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Lethbridge Herald Newspaper Archives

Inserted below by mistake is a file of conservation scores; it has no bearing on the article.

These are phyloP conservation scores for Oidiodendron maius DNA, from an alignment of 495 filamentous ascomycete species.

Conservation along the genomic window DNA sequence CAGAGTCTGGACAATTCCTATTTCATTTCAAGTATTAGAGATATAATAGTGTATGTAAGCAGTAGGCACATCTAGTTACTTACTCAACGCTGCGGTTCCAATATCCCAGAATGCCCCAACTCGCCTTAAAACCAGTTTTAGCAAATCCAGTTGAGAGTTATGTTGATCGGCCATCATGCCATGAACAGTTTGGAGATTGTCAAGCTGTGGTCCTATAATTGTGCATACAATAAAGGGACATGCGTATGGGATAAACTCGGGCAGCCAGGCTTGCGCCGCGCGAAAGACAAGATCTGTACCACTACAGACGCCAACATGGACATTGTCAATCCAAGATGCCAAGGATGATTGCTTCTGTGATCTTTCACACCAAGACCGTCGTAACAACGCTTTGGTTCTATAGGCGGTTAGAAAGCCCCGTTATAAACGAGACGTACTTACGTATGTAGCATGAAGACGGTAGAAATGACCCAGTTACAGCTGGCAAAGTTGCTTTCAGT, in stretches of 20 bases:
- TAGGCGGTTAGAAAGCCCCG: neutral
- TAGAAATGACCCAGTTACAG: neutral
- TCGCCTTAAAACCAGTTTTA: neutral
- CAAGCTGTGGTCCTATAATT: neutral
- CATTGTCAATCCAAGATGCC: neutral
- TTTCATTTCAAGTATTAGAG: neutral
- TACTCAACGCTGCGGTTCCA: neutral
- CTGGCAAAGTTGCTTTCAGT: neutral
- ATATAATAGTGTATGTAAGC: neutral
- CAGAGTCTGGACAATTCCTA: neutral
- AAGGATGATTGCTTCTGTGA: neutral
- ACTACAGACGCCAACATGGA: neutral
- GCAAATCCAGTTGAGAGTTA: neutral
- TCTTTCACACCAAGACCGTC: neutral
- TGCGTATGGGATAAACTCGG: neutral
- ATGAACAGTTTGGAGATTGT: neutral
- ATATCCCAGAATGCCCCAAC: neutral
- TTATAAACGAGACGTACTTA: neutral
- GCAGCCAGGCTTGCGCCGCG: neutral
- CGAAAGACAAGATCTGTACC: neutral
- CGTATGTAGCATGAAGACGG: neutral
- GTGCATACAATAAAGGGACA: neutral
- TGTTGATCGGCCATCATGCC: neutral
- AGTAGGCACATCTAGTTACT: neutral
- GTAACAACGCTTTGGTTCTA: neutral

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Lethbridge Herald, The (Newspaper) - September 6, 1910, Lethbridge, Alberta Lethbrldgc Pally Herald, -Tuesday, Sept. 6, J910: As the enamelled metal bed Is to the wooden bedstead, so the "Ideal" Guaranteed Metal Bed is to ordinary metal beds. If it were not above the average in every detail, the "Ideal" Guarantee would not be on the fco trail. For while any metal bed is satr.tary, sensible, practical, the "Ideal" Metal Bed is all these and more besides. The Guarantee label means satisfaction to the buyer. Because "Ideal" Metal Beds retain the snowiness of their no chance of its turning yellow or dingy. Take it down or set it up without risk of breaking it, and with no need for a mallet and much parts fit snugly. Forty inspections make us so sure of that that we can afford to guarantee you. Maybe you will be asked a little more for "Ideal" forty cents more. But that cannot weigh against the certainty the "Ideal" Guarantee gives you of genuine of the same quality in material and workmanship, even though you pay but four dollars Write for Booklet No. 140 for your Metal Bed. aw fcUte U dtthrnt GEO.L.LING, AGENT FOR LETHBRlDQE. B THE LETTER BOX COMPLAINT FROM NORTH WARD. Editor. Herald: "it is better to foe 'born lucky than rich" is an old saying which proved true in my and, incidentally, in the city's, when on leaving my 'brother-in-law's house on street, North at 10 p.m. yesterday evening, I had on- ly gone a few steps from .his gate when 1 lauded at the bottom of a nine- foot dug, I believe, by the department, and left tirely unguarded. I am thanJcful that (in. spite of my t-eing a teetot- aller, and tliwefore outside of. those watched over -by a special I WSF uninjured, as was also the goofi fortune of my stiff hat and umbrella, and: -beyound a shaking and a good plaster of soil, and a wait of some-five, minutes or so till I managed to make myself heard by my brother-in-law, who assisted me 'back to the surface, can-.none the worse for my experi- ence. This might very easily have been different, however; and I woul-d sug- gest to the city fathers that the use of a few lanterns and gallons of oil would be considerably cheaper and more humane than a doctor's, hospi- tal or undertaker's bill, not to men- tion damages, for what in most cases would have the consequence. Yours truly, J. A. LEWIS. Eos 666, City. AN EDITOR'S OBSERVATIONS. (Warner Record) Wanting to see and near the Prime Minister of Canada, Sir Wilfrid Laur- ier. and not having much time to spare a company ot consisting of Dav- id Marshall, the' hardware merchant of the north side of 4th .avenue; F. the Implement dealer, on the-south side of and his father, T. the ed- itor of this jlorioua with Al- The Canadian Navy: By C. FREDERICK HAMILTON COPYRIGHT 1910 1Y PUBL.I8HER8 Canada has embarked upon a very big, a very expensive and a very pro- tracted piece of work in attempting to organize a naval force of her own. It is important that she should have clear ideas as to what she wants; that she should get afcout her work in ac- cordance with a sound plan; and that she should do nothing at the outset which1 will at a later stage work mis- chief. First, regard to our object. We are building over navy to be use- ful in Imperial wars. An Imperial war is likely to spread itself over a very large proportion of the earth's surface, and so large a theatre of operations, will divide itself into pri- mary and secondary fields of action; into regions where 'the big fighting is done, and into regions where less im- portant fighting is done. In an Im- perial war Canada might be the scene of the big fighting, but she is rather more likely to be a secondary sphere of operations; that is, that while the great fleets will contend on the other side, of one or other of the oceans which touch her shores, she may be n danger of annoyance by casual raid- ngs from detached naval forces of the enemy. Thus there are two distinct sorts of work a Canadian Naval Ser- ice may contemplate. It may aim at defending the country against second- ary attacks, leaving it to the Royal Navy to look after the big fighting; and It may aim high'er, and desire ufther to bear a hand in the big fight- ng. Of course, the former is the earl- est duty to which we must address ourselves. The Canadian coast line, Janadian Coastal waters, Canadian mds of ocean trade routes, must be protected. When that is done we may help in the main operations. I am wholly in favor of going fur- ther ,of taking part in the main opera- tions of any Imperial war; and of or- ganizing our service from the outset thither as the situation demands. 2. The Canadian seamen must be trained in the idea that they must serve anywhere in the world. They must not be taken by surprise at an or- der to cross the Atlantic and report to the Admiral in command of such and s.uch a fleet. When I lay down this latter condition, I demand a great deal. It will not do for our men mere- ly to be willing. They must be also skilful. The business of handling ships is skilled work in the very high- est sense... It is one thing for "a cap- tain to command a single ship and be better business to pack off our vin Sharp, chauffeur, left -Warner this in view. ,For us to do hoth- REBATE OF DUTY ON SUGAR USED IN MAKING WINE. Ottawa. Sept. order in coun- cil -has been passed declaring that when imported sugar on which duties nave been paid is used in the manu- facture wine produced from the juice of the grape, there may be al- lowed a. draw-back of ninety-nine per cent, of duties. Such draw-back, how ever, shall not be paid unless the duty 3ias 'been paid on sugar so used as aforesaid within three years of the date of tine manufacture of the wine, unless the claims are presented -by the manufacturer at any. one time ag- gregate ten Rev. Father Bonbat. 70 years old, one of the oldest priests in Ontario, lied at Windsor, Ont. aoout 9 a.ih., and made the .drive to Lethbrldge In aa. auto by Tray of New Uayton. We.lle and Raymond, reaching our destination about noon, and-after listening to the addresses both at the depot and on the square, returned the same evening. Although, the day not s. perfect one, had a pleasant trip, the. roads very good nearly all, the way. Raymond we found several evidences of recent raine, an-d.-this with the ov- erflow' of the Irrigation ditches made some very bad .'-Please fix-up your roads a little, -Sister' Raymond, and we may auto-over again. There were evidences of .some very -good crops having been harvested all ,the way along, and some: good crops -still to be cut. but there were -places wheri tite crops were not worth, cutting. These conditions exist nearly all over thii district, and we are the more convinced that the .fields that pro- duced the good crops were those that j ing but attend to our local defence, leaving the care of the main -war to Great Britain, or rather -to ithe rest of the Empire, -would be like a man undertaking to keep the grass .cut on his lawn, but leaving his father and brothers to pay the ren-t of the house.' So long as the main fighting is on the other. side, of the ocean, very, slight forces usually will suffice for strictly local defence. The cruisers which an enemy would spare for the purpose of harassing a secondary sphere of op- erations, such as "the Canadian coast would be, if the main fighting were in the North sea, or offothe- coast of Australia, as a rule, would be lew and weak, and could be driven away by a few ships of ,no. great strength. The real fighting on our behalf be done by the big British fleet far a way; and If that fleet ..were the en- emy would soon "place upon our'coasts a force with which no local defence squadron could cope. Our- plight would be like that of the man already men- dred yards behind him why then the Sub sweats big drops till he gets used to it. Let us suppose he is third in a line of four, that the hour is near mid- night, and that> he has been on watch since eight So far, we have kept our distance beautifully; we have even sneered .at the next line a mile away to the right, where they have once or twice been, "all over the shop." In twen-ty minutes there will come relief a bowl of hot cocoa, three p.ulls at a pipe and blessed bed. The sub watches the speed-lights of the next ahead, for as those lanterns change so must he adjust his pace. But the next ahead is using up all the basest coal she can find ,and the wind blows not less than two million samples of it into his straining eyes. He has he -had the distance absolutely correct; he would swear. -to it. The Quarter master by the tiny wheel heaves up one bi shoulder. TJU that moment he has given no sign of life. The Sub's hee] taps impatiently on the planking; his mo.uth hovers over the engine room voice tube; his lips open to speak to the Quartermaster in case in case it should necessary to steer out of line for something has gone wrong with the next ahead. She has badly over- run her station, and steers to left of our leading .ship. The the Sub bad been properly prepared and welljtioned if the family were to' be ruined taken care of, an-d while this year has 'beeu a disappointment to many, it ought to se-rve as a lesson to the far- mers in general .to wake UD and get It needs -brains as "well as to make a success on a farm as well as anywhere else. QUEEN'S OWN MARCH WELL." BUT, OH, THEIR EQUIPMENT London, Sept equipment of the Queen's Own Rifles is criticised by one critic here who says it has nev- er, been seen here before and hopes it never will be again. In their march, with the Buffs, it was admitted that the Toronto men he was .contenting himself with keeping his lawn tidy. He would be turned out-of his house, no matter how closely he had kept the grass trimmed. ADMIRAL KiNGSMILL surplus ships to some other place on the ocean where they would be help- Ing the, British .cause', perhaps with the main fleet.. If to do so, our people would loaf while fel- low Britons fought.' Thus I maintain that we should or- ganize our- Canadian Naval Service from the start with -the idea that it the ships can. do. Canadian of- ficer, the not go about his -business- idea that tie is to be tied by the leg to the Canadian Sever leave i-i. He must hold 'himself in readiness to do coastal work on our own shores; to patrol trade rentes that- may be distinct from Canada; .to ;serve in fleets at the other side "'of this ocean or'that ocean. Whatever he does he will be serving Canada if SxRXwfcziuwr so I bought a bottle (but had no faith in it) and it cured roe. I now have it im the house and oae spoonful Alvrtya curac PRICE SO CENTS Manufactured inly by TheT. MiiBORN A few armoured cruisers -would make short work of a force amply strong enough for secondary local defence Thus, to take part in our own rea defence we must help In "the main battle. It does not follow that we must b.uild only the biggest pow- erful ships if we are to help in the main fighting. The very large ships are needed, of course, and sooner or later we should provide them., Bat all sorts of ships are needed in a fleet; not merely the Dreadnoughts and In- domltables, but also cruisers and de- stroyers, and all sorts of cruisers at that. Here is the raal problem.. In every Imperial war the intensity ol the local dangers the need- for strength in the central vary. In one war there will be very little danger from raiding cruisers; in another war :here will be greater danger. Suppose Canada has half a -dozen moderate siz- ed crnisars and a score of destroyers on the coast nearest the scene of hos- tilities. In a._war of the. first type a couple of cruisers and a half dozen destroyers might be ample for local the whole of her force might be need- ed. In the first case it surely would niore necessary than good ships. If the Japanese and Russians -had chang- ed ships before Tsa-Shima the result would have been the same. In most British naval victories the enemy had the better ships. I am infinitely more concerned in the men we train than In the ships we provide for them. Needs of the Situation Thus we seem to have arrived at two she situation. 1. Canadian public must recog- nize its ships raust eome- on the Canadian coast-Hue and away from it; that its >s will be doing it sen-Ice when across the ocean. It must be Filling to soe seat'-aitiw au4 build. The important thing is the men we train, and the -spirit in which we train them. Good officers, good men, well educated ,well trained, well disciplined, skilful, and brave, are far as those lanterns change-so must he vice; it is another thing for him to command a ship which js one of a squadron. To illustrate this point, I shall make two quotations; one from Kipling's "Fleet in the other from the melancholy book In which the Russian naval officer Semenoff tells of the courage of Ro- jestvensky s fleet from Lriban to Tsus- hima. First "But when he stands on the bridge at midnight and essays to keep the proper distance in front of the next Wake tHe Caplsin "This strike's Sub' with b.uried clearness; but the impetus of the re- cent ten knots is on us" all, and we are all going, much faster than we think. Again his foot taps.the deck. "Are they never.going -to, slow in the engine room? 'The'pointer.on the dial before, the Quartermaster moves through sonie -minute arc, and our head falls off to the left. It is exces- sively lonely, on this high and lofty bridge, and the spindle shaped hull beneath looks very unmanageable. Our next ahead- _ draws away slowly from port and we continue at a safe distance to starboard of her. The line is less of a lump and more of a diagonal than it was. Our next astern is sliding back to where she belongs. Now. two resolutions at a time, the Sub i-ets out 'till he sees our erring sister ahead, return to her place, and joyfully slinks in behind her. The mops his' heated bro'w. thanking heaven that the Captain didn't wake up and the tangle was straightened before the end of the watch. "But the Captain was awake all the time. The change of speed roused him, and he lay watching the tell-tale compass overhead, his mouth at the bridge voice tube; one eye cocked through 'the open port, and one leg over the.-edge. of -the case. The Sub must learn his business for find confidence in iso- lation, as the Captain did a quarter of a century ago. It is not good for him to know that he is being watched." Testimony from Russia That is a picture of the training of a small cruiser in company with the fleet To see what such training does, let us turn to the Russian's testimony. It will be remembered that Rojesven- sfcy's fleet while passing over the Dog- ger Bank fired by mistake on some British fishing vessels, and greatly ex- asperated the "British nation. The fleet went to "V'igo, and on leav- ing that anchorage a British Cruiser Squadron shadowed it to its next stop- ping place. Listen to Commander Semenoff, -who was on the Russian flagship: "At 10 p. m. a man of mast three up on PERFECTION COCOA (MAPLC IXAF.LASIU' Give tne children Cowan's fection Cocoa and 'drink it yourself; It is the best beverage for young; and old. u', TEE COWAN TORONTO. north and to the south of us, 5 to.'1" miles off. All their movements were so regular .all manoeuvres were car- ried out at such speed and with so much precision, that they did'Hot-look as if they were due to unexpected or- ders, but as if a well-rohearsed play ware being enacted before our eyes, in which neither stage manager nor the prompter, could be noticed. "Do you admire "I turned round. Behind me stood the Admiral, who could not'take his eyes off the English Cr.uisersi "Do you admire he repeated. "That is something like.- Those are seamen, oh, if only he ran down the ladder, without complet- ing his sentence. "In.his voice there was.suppressed anguish; an expression- of so much suffering passed- over his face, that I suddenly It -was because of constant practice, such as described in "the Kipling, pas-' sage, that these British Cruisers ez- hibited the brilliant efficiency'which so aroused poor Rojestvensky's envy as he thought of the wretched condi- tion of his own fleet, which had -not been trained, and which in cohse- quen-ce was continually- in It is only by working "and training in big fleets that this training can.be acquired. Now, for' many years naval forces will not be Op- portunities for working .them in'fleets -will be lacking if we make a separate navy of .we organize-the naval forces of the Empire in watertight compartments: We conceivably might have, a .number .of vessels efficient enough- on detached service, in single- ship work; but if on the. outbreak of a war we were to offer service of them :o the Admiralty, they would; be use-' less for work in a fleet until.'they, had WHAT A VARIETY of good things to -eat ire to- -.from this BREAD OF THE BEST.! ,cakes and? pies that' r that any mother..ever1 tried- this think you would, bother baking againl' Why. should without bother or as f H" had. months of training. Ameri- can battleship fleet which "sailed aro.und the world reported that when the ships which had been stationed on the Pacific Coast joined those which had -made the .long voyage round" Cape Horn in company, they were for some "time quite -unable to manoeuvre.. The. two needs." of 'the sit- uation thus r the list: Constantly in Practice- 3. Our Canadian forces, must con- stantly practice _ in peace, with of'the Royal Navy .'-They, cannot play by. themselves 'their own .little corner and then expect -vhen war comes to be able, to play -in he.big game. I le'ave thai aspect case and pass to another., purs-is bound to be a small force. Any .-force is ound to suffer from, slowness of pro- motion. If have only, so ships, the posts, billets, ciples as" British Admirals.; and intelligence ticaL The ships types. The! suns ammunition.- Tie systems .w_. ards of gunnery '.muiit ,-..N... same'.'Vlf the BritiskiflnteriSsti.! are to- be entrusted of- .Canadian tercets the officer 'of they ..can -.rely the; officers'- "of 'rthe'1 xither, .and so. they, .must k' other intimatoly: Actuated ;TJytthese -J- -fqrwgrfl: tfti bt- imajSiistine2t v and administered'by Canada. ,Can- i ada maintain her iist. But .lee us 'make the Admiralty, 'whereby 'there J a 'common list- of for tsh, Canadian, Australian. Zealand1 "Navies.1 Letr; Nation have on that -list a- proportion of.offi-'i- .._ etc., will be very few. Our first batch ,cers roughly adjusted to the1 of 'officers will rise very rapidly, will reach the top ranks at very early ages, and then will stay there till grey-head- t ed; and meanwhile the men of the that Canadian officers should -serve.infi: second and third hatches will be kept down. Thus after a while we shall steel ram dreamily autteriag starboard beam at sood speed. She the water, ten knots an hour two Iike the cruiser Lan- Some ladies always look young many of them use FACE CREAM A quarter buys a big Jar of it. It soothes the skin and keeps the complexion dear is not Sold UM! by 2378 caster, which had come into Vigo dur- ing our stay.. After having proceeded a short distance ahead of us, she turned round steamad down our port side and disappeared. Soon after- wards we sighted, several miles astern the lights of five vessels, which, urere apparently following us. From the jway the lights placed, it was they men-of-war. They remained astern of us the whole night but they did not steer a steady course; they moved about, sometimes on the port, changing formation, dividing in- to two sections, etc. "At Ve copM. see, that we were. In fact, being conroyed.by a di- vision of English Cruisers. "At 7 a. m., the Orel's machinery broke down. The squadron stopped constructor and the tor- pedo officer on the staff were sent her. Britishers, who had up to then followed ia our wake, now be- came vary busy; first i they formed a -Mae of look-diuts on the horizon, then they One-cruiser then went off to the southeast, at top speed, prob- ably with a report; the others divided teve small cruisers commanded by men of sixty, and have lieutenants of fifty and more. That is v-ery bad in many ways, but chiefly in this, that men often are at their best for cer- tain commands at early ages. Kip- one. Torpedo craft are put into the hands of very young men: King George commanded Torpedo" boat No. 79 when 24 years old, and did a very pretty piece of seamanship in her; commanded the a gunboat of some size, when 26. In the British Royal Navy great efforts 'arc made to ensure youth in officers who are given commands, and on the whole with greater success than in most navies. field. Once we arrange that, several-planaj. could be followed. We: might r alternate commissions in Ca: and ia other vessels; or'we mighOett them take their chances- in iiie :-wSiol0t big service, content; that ff man commanded a off and an. Canadian ship -working out'of. a Canadian would be commanding! ling's Sub probably was only (twenty battleship in -the North er Canadian a ship on' the coast ofj South should -regard the latter as the .preferable-scheme.. Gb-j serve this reature and I numerous prizes! would offer themselves to-the- Caria-j dian. lad entering the' service, .and that j a Canadian who showed aptitude eojUldj hope to rise to be a British Admiral.. Of course, tne British otucers posted to Canadian ships would be under the Again, a force sho.uld hold out a of the Canadian authorities; number of high prizes towards which J-ust as the British soldier officers men may aspire. The Royal Navy has 94 flag officers on the active list, and there are other prizes. How many such posts could- small Canadian' A Canadian boy snteriag it-would be very fortunate to rise to be admiral. lent to Canada are under The control of cur Militia Department. I urge this as a great need of the situation. Separatism will be a great danger to the actual efficiency of the force in which ws expect to take so much pride. We cannot hope to be better than the Royal Xavy. Let us and really would have little hope of resolve to be as good. The only way DRUGGISTS .cwo. to v becpmini anything higher than a cap- tain. I, enlarge on the sub- it presents many aspects.of great importance. sat of Is driven 'by the fact that Is "is part of the whole problem of Standardisation, of Juterchangeability. It is all right to have one part of the great imperial fleet owned by Graat Britain, a second part owned by Canada, a third part owned by Australia, and ao on. But it Is absolutely necessary to have all these trained to the came stand- ard. The Canadian adm-Irale must be (animated by the -same strategical.jpria to achieve :hat is to standardise our forces to keep our officers and our men in the Big Navy. Guiseppe Strang. an Italian, -was fined ?50 "and costs at Niagara Falls for discharging firearms on the street.; A guard has been dismissed at King-! ston penitentiary on suspicion of ing supplied tobacco to convicts. coughs, boala throat -4 ;